Today’s twice weekly Populus poll has topline figures of CON 33%, LAB 38%, LDEM 9%, UKIP 13%. Full tabs are here.

Meanwhile this morning’s YouGov poll for the Sun had topline figures of CON 34%, LAB 39%, LDEM 8%, UKIP 12%, full tabs here. Given it’s the last day of the month we can look at YouGov’s averages for the whole of February, which gives us figures of CON 33.2%(33.0% in Jan), LAB 38.9%(38.7% in Jan), LDEM 9.3%(9.2% in Jan), UKIP 11.8%(12.5% in Jan), so no real movement month-on-month.


164 Responses to “Latest Populus and YouGov figures”

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  1. “there was a now forgotten leadership candidate, Brian Gould (still alive and blogging) who would have taken the economy/society in a very different direction to both Tony Blair, John Smith and the Third Way.” (Syzygy 2:30 a.m.)

    I remember Bryan Gould, the MP for Dagenham . A classic example of ‘the road not taken’. He returned to academic life in New Zealand.

    He joins the club of what if’s, like Iain Macleod, RA Butler, Hugh Gaitskell, Denis Healey, David Davis and perhaps William Hague (to be cont….?) Great respect for John Smith though.

  2. @Reggieside

    “re: Leftylamptons analysis.
    The tourble with looking at these past polling trends is that we are in uncharted waters.”

    I tend to agree and if you look at that Fisher analysis the margins of error on the vote shares and seats won are plus and minus 8%, very nearly rendering their statistical predictions meaningless. I’ve heard of hedging one’s bets, but that is bordering on the ridiculous!

    I think the political circumstances are such that past psephological models are very nearly redundant now. The way the Tory vote has behaved these last 20 years or so, the rise of UKIP, the much lower vote shares both parties now receive, the Lib Dem vote meltdown, the opposition holding a consistent and significant polling lead for very nearly the whole Parliament, the lack of enthusiasm for all the party leaders, a coalition government in place; we could go on, and probably will, but we really are in uncharted waters.

    Making accurate predictions based on the past only really works if the underlying circumstances are so unchanged that we can rely on continuing repeatability.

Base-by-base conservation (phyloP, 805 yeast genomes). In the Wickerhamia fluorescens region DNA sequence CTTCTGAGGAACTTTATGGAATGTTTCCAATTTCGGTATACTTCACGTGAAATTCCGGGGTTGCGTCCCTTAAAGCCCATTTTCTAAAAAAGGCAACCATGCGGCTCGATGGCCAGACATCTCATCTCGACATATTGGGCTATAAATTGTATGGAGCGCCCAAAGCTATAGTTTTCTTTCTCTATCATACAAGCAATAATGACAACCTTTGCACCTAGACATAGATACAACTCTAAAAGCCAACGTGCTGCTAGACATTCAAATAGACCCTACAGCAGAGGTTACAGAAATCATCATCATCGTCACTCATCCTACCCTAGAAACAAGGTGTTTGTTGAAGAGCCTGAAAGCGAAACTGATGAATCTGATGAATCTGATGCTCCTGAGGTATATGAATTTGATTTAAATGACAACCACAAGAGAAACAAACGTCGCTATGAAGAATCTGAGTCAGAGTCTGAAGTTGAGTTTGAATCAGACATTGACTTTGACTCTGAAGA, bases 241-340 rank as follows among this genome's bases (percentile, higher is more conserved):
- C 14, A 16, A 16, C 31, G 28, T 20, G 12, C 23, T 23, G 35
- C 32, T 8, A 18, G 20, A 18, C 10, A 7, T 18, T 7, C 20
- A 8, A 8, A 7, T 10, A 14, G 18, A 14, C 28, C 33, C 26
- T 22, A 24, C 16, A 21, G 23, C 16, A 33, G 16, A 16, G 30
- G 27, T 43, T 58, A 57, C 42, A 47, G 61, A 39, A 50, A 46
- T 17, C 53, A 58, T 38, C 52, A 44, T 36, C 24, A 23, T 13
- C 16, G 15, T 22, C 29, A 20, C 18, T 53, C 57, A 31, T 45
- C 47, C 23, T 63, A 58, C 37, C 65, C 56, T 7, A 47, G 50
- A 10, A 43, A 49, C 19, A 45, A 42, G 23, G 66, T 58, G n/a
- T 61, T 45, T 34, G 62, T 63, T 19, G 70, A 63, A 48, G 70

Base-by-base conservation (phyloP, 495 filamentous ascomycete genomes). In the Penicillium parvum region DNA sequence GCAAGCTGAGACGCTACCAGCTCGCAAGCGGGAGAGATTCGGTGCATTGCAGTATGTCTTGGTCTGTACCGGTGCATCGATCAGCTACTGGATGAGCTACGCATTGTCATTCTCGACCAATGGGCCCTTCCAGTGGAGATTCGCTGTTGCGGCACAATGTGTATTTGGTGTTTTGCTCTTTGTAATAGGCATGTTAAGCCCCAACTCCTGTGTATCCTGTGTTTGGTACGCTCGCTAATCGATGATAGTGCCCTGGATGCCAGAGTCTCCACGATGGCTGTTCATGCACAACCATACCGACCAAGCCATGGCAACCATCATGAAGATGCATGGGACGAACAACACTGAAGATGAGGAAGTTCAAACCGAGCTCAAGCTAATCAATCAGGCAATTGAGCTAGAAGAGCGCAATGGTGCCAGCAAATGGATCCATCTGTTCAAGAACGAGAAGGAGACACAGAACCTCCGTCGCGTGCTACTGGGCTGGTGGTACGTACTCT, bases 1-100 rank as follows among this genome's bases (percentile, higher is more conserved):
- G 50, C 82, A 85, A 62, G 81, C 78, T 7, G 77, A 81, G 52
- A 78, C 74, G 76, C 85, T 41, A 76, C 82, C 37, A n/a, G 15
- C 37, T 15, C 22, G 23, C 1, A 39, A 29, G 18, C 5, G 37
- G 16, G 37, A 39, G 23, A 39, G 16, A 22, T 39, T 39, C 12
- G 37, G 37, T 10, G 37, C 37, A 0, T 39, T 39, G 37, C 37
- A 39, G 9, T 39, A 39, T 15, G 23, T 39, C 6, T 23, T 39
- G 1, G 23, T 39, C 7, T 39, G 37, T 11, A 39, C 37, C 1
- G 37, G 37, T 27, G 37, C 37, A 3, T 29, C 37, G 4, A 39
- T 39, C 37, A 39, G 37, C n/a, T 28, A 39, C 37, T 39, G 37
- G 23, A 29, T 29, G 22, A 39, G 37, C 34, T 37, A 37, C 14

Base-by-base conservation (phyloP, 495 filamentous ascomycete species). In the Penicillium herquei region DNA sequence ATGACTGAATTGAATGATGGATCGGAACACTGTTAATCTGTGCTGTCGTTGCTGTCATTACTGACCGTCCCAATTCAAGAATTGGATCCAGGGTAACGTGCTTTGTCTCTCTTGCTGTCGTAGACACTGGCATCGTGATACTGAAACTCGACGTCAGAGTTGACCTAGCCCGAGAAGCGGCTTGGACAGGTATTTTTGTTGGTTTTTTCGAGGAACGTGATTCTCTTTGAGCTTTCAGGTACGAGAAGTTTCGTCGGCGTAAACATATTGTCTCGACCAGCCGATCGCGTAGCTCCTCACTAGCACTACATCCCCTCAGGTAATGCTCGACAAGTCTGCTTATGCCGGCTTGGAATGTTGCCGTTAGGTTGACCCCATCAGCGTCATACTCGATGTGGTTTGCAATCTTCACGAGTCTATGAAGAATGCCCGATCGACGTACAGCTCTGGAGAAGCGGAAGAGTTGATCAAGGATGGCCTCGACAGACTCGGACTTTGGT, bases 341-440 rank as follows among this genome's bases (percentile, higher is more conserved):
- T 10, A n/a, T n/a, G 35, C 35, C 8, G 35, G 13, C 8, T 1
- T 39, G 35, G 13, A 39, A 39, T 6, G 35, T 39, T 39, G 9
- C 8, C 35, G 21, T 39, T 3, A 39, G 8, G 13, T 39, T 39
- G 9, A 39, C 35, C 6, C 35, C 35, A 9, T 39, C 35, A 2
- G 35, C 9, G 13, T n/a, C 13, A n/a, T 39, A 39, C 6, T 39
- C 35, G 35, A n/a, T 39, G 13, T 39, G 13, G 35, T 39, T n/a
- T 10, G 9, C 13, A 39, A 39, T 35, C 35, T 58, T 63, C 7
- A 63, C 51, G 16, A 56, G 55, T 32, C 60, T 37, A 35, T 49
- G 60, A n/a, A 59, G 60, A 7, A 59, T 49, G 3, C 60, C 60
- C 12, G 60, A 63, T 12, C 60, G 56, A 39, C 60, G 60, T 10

I don’t think they are and therefore I don’t think we can. Too many unknown unknowns as my old mate Donny Rumsfeld once said!

    By the way, don’t be too hard on the gnomic ChrisLane1945’s observations. I enjoy their off the wall eccentricity, especially when they apply to his local club Manchester United. I always listen to his views about the Red Devils, living as he does closer to Old Trafford than most United fans!

    (Only pulling your leg, Chris!)

  3. @ Alec

    Must admit I’ve rather enjoyed this little exchange of views with CL1945 – love often blinds us to reality, doesn’t it?

    I think what CL1945 may actually have remembered has to do with mood rather than facts though.
    I can actually remember back in 1981 thinking ahead to ‘when Michael Foot is Prime minister’ and subsequently time and time again we saw the Tories recover from apparently hopeless positions to win.

    1994 was only two years after the election so why wouldn’t they recover ? The answer I think has to do with three things and none of them are Tony Blair.

    The Tories’ economic credibility had been irreparably damaged by Black Wednesday.

    The electorate had finally decided that it was time for a change and as Anthony has commented in the past, when that happens it’s very difficult for anyone to change things although Alec Douglas-Home and Gordon Brown both got close.

    Finally the Tories decided to self-destruct over Europe in a manner which still amazes me all these years later.No party can win in that state which, given FPTP, meant Labour couldn’t realistically lose.